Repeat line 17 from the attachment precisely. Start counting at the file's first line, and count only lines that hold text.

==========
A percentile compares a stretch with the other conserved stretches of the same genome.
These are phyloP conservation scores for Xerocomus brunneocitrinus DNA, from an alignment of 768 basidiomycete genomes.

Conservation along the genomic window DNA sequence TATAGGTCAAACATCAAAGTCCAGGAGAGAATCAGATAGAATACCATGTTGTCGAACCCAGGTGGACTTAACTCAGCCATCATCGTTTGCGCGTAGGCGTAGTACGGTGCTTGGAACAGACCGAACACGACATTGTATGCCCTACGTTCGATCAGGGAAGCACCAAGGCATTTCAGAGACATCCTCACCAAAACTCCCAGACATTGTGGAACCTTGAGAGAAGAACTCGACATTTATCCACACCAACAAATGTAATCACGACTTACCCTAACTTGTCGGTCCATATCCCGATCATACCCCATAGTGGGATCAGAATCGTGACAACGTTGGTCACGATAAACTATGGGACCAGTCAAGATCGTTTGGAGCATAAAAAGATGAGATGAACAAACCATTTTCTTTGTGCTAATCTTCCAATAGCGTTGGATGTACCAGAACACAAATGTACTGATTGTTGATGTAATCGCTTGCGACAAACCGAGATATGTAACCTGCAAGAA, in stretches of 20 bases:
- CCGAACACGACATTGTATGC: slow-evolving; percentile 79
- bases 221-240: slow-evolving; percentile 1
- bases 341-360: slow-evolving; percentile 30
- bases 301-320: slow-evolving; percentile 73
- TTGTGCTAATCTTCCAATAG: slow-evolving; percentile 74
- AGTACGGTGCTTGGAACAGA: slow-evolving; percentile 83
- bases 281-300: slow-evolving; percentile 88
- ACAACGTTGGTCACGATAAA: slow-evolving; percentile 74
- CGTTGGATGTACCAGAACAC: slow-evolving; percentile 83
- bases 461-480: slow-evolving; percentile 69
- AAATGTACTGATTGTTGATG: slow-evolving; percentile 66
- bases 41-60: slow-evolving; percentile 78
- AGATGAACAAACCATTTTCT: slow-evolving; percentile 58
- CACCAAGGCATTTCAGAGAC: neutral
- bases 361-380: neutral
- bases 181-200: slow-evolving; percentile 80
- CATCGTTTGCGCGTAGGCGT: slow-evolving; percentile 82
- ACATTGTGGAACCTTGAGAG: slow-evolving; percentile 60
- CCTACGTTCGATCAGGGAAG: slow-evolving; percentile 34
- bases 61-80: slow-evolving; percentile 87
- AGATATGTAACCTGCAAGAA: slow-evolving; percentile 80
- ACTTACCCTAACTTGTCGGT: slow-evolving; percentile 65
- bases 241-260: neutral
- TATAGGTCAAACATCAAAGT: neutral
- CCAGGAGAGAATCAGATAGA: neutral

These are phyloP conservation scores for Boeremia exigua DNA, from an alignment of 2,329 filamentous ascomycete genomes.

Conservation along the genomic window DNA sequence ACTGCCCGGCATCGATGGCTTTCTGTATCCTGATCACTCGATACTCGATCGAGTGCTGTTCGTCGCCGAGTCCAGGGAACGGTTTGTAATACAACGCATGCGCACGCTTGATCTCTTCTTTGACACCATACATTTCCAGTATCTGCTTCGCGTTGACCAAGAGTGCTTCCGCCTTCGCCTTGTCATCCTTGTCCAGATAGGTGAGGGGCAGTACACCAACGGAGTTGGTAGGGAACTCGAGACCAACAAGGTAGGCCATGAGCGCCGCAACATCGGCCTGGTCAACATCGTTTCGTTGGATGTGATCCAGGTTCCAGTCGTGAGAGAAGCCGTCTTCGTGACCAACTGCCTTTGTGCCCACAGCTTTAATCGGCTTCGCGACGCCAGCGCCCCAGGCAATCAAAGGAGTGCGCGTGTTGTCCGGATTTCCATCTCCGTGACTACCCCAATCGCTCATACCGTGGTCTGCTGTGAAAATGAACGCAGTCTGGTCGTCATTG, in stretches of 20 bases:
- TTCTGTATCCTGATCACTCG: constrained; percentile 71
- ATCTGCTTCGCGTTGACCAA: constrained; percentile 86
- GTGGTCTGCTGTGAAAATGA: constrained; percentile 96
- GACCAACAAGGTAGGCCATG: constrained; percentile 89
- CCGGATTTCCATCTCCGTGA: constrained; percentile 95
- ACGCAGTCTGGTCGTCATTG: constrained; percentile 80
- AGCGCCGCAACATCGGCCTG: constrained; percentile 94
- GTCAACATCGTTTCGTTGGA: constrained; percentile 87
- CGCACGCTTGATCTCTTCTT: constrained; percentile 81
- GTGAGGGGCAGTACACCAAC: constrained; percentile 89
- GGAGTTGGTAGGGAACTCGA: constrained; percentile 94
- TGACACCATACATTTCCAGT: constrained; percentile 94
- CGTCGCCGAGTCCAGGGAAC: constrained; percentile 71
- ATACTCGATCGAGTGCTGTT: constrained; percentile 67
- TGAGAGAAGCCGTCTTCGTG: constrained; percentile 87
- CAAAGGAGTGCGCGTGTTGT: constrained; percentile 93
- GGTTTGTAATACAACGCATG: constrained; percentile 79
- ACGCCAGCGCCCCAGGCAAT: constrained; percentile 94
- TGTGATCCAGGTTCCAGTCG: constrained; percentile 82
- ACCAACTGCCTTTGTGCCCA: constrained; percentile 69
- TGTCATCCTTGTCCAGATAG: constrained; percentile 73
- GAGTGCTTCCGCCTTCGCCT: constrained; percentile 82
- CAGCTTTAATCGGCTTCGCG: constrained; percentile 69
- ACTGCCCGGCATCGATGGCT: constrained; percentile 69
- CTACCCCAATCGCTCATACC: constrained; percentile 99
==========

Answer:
- CACCAAGGCATTTCAGAGAC: neutral